First, let's get a couple of misconceptions out of the way about this play: none of the five ladies of a certain age meeting daily to chat have blue rinses (they are far too 21st-century for that) and the Green Park Bench refers to the seats (of which there are two) rather than the location (ie, it's not Green Park, London, but a park in central New York).

These details matters little, of course, for John Penzotti's bittersweet comedy is an everyman (or should that be every-woman?) story of rites-of-passage: a sort of Golden Girls meets Heaven's Gate. The five old dears had their moments in life - in careers, relationships, families - but they are all ultimately unfulfilled. The question now is, will they be able to find true happiness after death?

Director Chris Colby has assembled a fine ensemble cast for this new production: screen star Shirley Anne Field, Neighbours' Anne Charleston, Jean Fergusson from Last of The Summer Wine, Ruth Madoc from Hi-De-Hi and recording and musicals artist Miquel Brown.

All are painted very differently - both physically and in their personalities. Field's Anna is trim and immaculately turned out but struggling to deal with the onset of Alzheimer's. Charleston's Rose, the closet (at least from her four friends) lesbian still blames herself for a public show of affection which cost her lover her life to a bunch of queer bashers. Then there's Brown's La-La, the second-division club singer who's still banking on one more comeback opportunity; Madoc's Gladys, brow-beaten after years with her devoted but dull husband; and Fergusson's Eva, the upright socialite now bent double with grief at her late husband's infidelities and her inability to have children.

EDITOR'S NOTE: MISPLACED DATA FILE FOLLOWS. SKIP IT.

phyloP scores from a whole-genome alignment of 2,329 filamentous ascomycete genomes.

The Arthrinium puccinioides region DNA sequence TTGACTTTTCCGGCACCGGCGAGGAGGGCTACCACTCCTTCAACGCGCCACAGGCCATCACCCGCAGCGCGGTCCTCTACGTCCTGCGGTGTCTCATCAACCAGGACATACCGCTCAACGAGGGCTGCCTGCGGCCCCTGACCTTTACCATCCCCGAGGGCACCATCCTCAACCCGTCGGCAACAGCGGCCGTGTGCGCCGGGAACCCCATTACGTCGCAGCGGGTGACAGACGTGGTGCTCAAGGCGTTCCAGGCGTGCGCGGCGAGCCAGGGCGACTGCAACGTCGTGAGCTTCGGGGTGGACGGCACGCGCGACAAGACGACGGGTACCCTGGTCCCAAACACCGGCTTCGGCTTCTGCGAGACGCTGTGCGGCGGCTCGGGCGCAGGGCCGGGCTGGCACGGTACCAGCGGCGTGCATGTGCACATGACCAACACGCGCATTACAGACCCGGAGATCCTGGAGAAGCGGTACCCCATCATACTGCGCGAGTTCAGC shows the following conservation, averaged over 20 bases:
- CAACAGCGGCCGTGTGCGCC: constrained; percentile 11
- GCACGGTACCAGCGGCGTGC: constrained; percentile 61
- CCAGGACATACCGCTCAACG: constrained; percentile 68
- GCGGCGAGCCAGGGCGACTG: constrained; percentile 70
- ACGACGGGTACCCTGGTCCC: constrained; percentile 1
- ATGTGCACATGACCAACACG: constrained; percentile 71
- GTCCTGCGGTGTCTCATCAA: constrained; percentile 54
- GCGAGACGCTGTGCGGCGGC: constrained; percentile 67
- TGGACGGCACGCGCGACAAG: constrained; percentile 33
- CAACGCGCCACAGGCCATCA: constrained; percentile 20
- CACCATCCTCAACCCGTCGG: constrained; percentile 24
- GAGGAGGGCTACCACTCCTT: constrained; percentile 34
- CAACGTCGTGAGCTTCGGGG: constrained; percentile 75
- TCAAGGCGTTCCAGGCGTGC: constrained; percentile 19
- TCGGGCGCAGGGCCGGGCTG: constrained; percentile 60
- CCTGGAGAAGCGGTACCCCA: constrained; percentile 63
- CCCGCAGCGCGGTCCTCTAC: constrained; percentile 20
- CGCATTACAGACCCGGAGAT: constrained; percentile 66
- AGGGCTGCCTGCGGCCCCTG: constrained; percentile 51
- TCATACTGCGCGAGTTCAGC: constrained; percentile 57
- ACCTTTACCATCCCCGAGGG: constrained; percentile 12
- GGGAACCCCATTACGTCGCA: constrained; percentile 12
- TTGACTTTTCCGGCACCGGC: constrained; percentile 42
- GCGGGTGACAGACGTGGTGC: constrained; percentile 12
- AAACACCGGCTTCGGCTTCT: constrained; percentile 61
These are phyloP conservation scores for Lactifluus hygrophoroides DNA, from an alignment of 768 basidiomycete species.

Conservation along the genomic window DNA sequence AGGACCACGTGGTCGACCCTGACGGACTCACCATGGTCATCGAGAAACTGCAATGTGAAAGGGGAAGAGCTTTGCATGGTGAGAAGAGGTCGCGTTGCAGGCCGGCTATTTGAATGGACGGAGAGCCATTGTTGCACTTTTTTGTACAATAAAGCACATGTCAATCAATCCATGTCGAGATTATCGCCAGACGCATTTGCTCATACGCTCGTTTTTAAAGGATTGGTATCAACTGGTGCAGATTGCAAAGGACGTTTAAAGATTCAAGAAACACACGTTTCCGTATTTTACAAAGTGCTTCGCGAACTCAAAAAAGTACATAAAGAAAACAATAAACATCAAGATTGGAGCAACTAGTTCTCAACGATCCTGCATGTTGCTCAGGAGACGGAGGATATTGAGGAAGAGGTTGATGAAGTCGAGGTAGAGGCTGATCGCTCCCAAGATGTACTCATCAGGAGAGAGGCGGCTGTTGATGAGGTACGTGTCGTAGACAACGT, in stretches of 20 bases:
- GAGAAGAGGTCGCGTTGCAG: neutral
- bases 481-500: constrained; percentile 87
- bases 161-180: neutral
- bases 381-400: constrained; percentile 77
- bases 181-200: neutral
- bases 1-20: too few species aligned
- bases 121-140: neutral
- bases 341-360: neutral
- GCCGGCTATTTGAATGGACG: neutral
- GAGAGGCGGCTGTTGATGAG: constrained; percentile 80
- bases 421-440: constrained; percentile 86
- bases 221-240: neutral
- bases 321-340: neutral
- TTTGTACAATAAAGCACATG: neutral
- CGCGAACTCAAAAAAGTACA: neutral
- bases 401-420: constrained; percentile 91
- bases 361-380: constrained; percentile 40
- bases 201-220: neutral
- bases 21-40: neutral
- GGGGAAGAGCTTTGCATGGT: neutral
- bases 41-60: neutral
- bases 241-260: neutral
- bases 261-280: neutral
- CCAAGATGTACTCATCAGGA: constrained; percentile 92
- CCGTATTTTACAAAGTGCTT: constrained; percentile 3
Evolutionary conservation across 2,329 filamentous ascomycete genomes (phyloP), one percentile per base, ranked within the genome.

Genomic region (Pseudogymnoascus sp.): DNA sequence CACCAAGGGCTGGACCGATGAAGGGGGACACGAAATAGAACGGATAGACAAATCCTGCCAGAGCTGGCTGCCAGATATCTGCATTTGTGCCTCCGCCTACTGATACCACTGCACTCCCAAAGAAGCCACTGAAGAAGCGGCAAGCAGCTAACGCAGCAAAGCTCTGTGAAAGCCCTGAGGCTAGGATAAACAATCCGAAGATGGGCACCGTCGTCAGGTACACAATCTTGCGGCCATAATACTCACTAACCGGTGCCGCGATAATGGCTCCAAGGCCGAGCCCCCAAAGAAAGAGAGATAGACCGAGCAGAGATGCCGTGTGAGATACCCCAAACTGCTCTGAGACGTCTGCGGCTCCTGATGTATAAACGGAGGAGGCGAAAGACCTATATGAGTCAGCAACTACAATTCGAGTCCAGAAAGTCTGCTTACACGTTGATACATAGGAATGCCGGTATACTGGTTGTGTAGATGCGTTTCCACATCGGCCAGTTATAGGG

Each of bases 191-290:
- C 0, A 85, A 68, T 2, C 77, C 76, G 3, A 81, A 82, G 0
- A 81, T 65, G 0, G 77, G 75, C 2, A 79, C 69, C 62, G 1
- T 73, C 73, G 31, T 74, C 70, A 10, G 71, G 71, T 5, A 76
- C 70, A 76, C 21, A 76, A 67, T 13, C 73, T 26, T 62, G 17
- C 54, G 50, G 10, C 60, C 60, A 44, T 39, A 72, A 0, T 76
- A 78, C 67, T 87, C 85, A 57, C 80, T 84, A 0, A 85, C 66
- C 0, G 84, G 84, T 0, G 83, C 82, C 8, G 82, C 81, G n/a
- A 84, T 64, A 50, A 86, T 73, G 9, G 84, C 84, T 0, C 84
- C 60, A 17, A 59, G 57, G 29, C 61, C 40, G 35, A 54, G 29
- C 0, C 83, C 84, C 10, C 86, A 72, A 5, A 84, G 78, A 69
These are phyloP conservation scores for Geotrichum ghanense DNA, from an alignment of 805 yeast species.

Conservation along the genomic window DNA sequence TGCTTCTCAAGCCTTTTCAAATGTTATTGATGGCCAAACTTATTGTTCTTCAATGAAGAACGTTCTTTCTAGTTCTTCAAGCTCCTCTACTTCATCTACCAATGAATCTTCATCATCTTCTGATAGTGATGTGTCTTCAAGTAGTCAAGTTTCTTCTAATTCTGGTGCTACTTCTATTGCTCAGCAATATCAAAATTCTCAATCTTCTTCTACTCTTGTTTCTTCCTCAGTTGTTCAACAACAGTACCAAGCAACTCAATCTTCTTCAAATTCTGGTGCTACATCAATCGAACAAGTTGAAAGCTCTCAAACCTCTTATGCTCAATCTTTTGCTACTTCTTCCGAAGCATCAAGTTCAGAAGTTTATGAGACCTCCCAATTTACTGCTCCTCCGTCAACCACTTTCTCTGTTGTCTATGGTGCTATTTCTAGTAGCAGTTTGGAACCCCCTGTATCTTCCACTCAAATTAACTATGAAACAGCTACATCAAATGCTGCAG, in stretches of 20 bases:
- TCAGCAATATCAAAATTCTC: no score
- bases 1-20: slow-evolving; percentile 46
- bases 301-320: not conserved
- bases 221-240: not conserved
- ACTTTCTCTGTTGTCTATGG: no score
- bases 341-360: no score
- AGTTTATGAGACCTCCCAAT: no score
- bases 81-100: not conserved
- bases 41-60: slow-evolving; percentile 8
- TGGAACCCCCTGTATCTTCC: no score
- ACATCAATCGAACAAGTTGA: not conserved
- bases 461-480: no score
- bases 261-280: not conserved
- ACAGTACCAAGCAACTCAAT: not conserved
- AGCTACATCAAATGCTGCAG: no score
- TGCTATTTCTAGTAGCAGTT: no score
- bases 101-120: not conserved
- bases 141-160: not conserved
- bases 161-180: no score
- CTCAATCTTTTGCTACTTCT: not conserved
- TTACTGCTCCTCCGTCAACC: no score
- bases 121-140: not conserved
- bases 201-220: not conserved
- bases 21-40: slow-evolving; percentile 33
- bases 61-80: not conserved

As the women reveal their stories to each other in a series of elegantly-crafted mini-biographies, they expose strengths and weaknesses so touchingly that they achieve the ultimate - they become real people that we can truly care about. Penzotti's script gives each plenty of scope, with some great one-liners and moments of poignancy in 20/20 hindsight.

Their collective second chances come after the interval when they meet again the key figures from their lives - either a lover, errant husband, theatrical agent or a brother who died too young - on the "other side". Okay, it might all be a little schmaltzy at times, but Five Blue Haired Ladies is nevertheless a charming, gentle comedy of the here and hereafter.

- John Lawson (reviewed at Norwich's Theatre Royal)